Originally published in the Monterey Herald. Access online at http://www.montereyherald.com/article/NF/20160305/NEWS/160309840
For many who work and or live in agricultural communities in California, the ubiquity of pesticides in everyday life perhaps seems normal or natural. This is the case for fumigant pesticides.
Fumigants are the most frequently used pesticides in California. They sterilize the soil of all life forms that live beneath and around the surface. They are applied, sometimes alone and sometimes in cocktail combos before growers plant the crops that dominate our landscapes, that have come to shape our regional cultures and identities — from tomatoes to strawberries, the stuff of ketchup, salsa, jam and aguas frescas. They are often branded as essential to the economy by pesticide manufacturers and grower-shipper companies.
But what (or who) else is essential to agriculture in the Valley? Los jornalero/as agrícolas y sus familias (farmworkers and their families). Tomatoes and strawberries are some of the perks and joys of California agriculture. But what are the hidden health costs of growing these regional staples with heavy reliance on fumigant pesticides? How do they affect los organísmos, the bodies of farmworkers and their families, who are exposed at work, at home, at school and at play?
According to the National Agricultural Worker Survey, farmworkers have a life expectancy of merely 49 years, compared to 78.8 years in the U.S. general population, and upward of 80 years among Latinos in the U.S. in general. How is this happening? Clearly, the so-called Latino Health Paradox — which argues that Latinos live longer despite facing great socioeconomic and health disparities — does not apply to farmworkers.
I am a cultural, medical and environmental anthropologist. I have researched and worked with farmworkers in agricultural communities in Central California who, in response to all my questions about their lives and stories, have been posing really important questions about the effects of pesticides on their health. A recently released UCLA report, “Exposure and Interaction: The Potential Health Impacts of Using Multiple Pesticides,” written by health scientists who are leaders and pioneers in their fields, provides some scientific validation to farmworkers’ concerns.
The 44-page report begins to assess what happens to human and environmental health when fumigant pesticides are applied in chemical mixtures. It concludes that exposure to these mixtures, which are commonly used in strawberry production, for example, increases the possibility of DNA mutations and thus reduces the body’s ability to repair itself. This is very troubling, especially when it concerns farmworkers, as they face a number of occupational, socioeconomic and environmental health disparities.
In my own work I have observed that many farmworkers and their children are dealing not only with multiple exposures to many different kinds of pesticides, but also stress, discrimination and segregation, deportation and family separation, forced displacement, food insecurity, abysmal housing conditions, and other kinds of physical and psychological occupational injuries. These likely also have synergistic effects that exacerbate farmworker health disparities in combination with lifetime chronic pesticide exposure. Other studies demonstrate that exposure starts even before one is born, en la matriz, in the womb.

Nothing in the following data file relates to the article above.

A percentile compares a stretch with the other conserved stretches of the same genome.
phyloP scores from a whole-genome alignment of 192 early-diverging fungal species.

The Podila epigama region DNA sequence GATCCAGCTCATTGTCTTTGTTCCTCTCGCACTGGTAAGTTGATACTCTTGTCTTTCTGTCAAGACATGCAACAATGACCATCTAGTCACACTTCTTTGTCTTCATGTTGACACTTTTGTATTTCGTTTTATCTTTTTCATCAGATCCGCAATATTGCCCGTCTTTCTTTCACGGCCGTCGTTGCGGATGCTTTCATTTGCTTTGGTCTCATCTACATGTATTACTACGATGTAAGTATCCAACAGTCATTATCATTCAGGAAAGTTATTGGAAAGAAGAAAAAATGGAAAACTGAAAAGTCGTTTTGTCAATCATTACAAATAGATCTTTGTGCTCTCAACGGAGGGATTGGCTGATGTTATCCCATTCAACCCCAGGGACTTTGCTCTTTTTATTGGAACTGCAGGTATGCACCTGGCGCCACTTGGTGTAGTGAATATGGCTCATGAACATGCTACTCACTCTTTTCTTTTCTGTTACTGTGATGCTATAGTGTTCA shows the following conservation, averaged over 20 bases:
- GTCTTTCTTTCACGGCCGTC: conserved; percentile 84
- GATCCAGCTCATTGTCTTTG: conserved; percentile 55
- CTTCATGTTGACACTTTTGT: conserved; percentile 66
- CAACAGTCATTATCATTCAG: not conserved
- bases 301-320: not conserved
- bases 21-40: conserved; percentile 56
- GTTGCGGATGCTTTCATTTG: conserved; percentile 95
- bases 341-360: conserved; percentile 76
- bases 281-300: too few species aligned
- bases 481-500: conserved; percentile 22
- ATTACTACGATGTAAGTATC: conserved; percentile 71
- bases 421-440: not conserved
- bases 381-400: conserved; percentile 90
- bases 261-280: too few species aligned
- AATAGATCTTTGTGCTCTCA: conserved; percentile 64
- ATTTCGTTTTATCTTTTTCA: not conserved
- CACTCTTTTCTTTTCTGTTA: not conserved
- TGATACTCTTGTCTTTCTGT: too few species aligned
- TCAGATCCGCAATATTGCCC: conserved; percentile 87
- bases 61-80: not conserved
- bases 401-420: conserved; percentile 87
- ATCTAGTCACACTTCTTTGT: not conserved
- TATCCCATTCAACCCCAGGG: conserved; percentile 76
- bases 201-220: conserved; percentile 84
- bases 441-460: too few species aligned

During my research I met a farmworker couple who had worked in the strawberry fields for over 20 years before their backs wore out and other diseases set in. Between the two of them over the course of less than 10 years, they experienced three kinds of cancers, diabetes, heart disease, strokes, depression, and chronic pain and fatigue. Home health care nurses I’ve met during my research inform me that they travel throughout Central California providing specialized care to babies and young children with severe birth and developmental defects. Men in their 40s and 50s hobble down Main Streets in California agricultural towns using canes and walkers, trembling with neurological deterioration. These and other health disparities are all implicated in the UCLA report.
Perhaps most concerning is that pesticide cocktails may damage the human body’s very unique ability to heal and repair itself when ill or injured. The farmworker metaphor for all of the processes described in the report is el organísmo. Literally translated, el organísmo means organism, but also refers to the human body and its relationship to the outside world — to the environment.
What is happening to el organísmo? What is it like to live with all of these diseases on top of farmworkers’ economic and social marginalization? How are people coping?
Ultimately, do farmworkers’ lives matter? We absolutely can find ways to grow strawberries and tomatoes for salsa and ketchup without compromising and sacrificing nuestros organísmos. Farmworker community health has to be a priority in California. Farmworkers’ lives matter more than their immediate roles in generating economic wealth.
We need to apply what we’ve learned from this report to work toward ending the untold suffering endured in farmworker communities in part as a consequence of chronic pesticide exposure, and living with and dying of a multitude of terrible diseases. We must change how we study and regulate fumigants and other toxic pesticides and also how we grow food. DPR needs to do its job and protect workers and children from the dangers of pesticide mixtures and their interactive effects. It will take some cultural shifts, but it is not impossible.
Dr. Dvera I. Saxton is an assistant professor of anthropology at CSU Fresno. She is a medical/environmental anthropologist and public scholar whose research focuses on farmworker health disparities and inequalities. She is also a member of the regional group Safe Ag, Safe Schools (formerly Safe Strawberry Monterey Bay Working Group).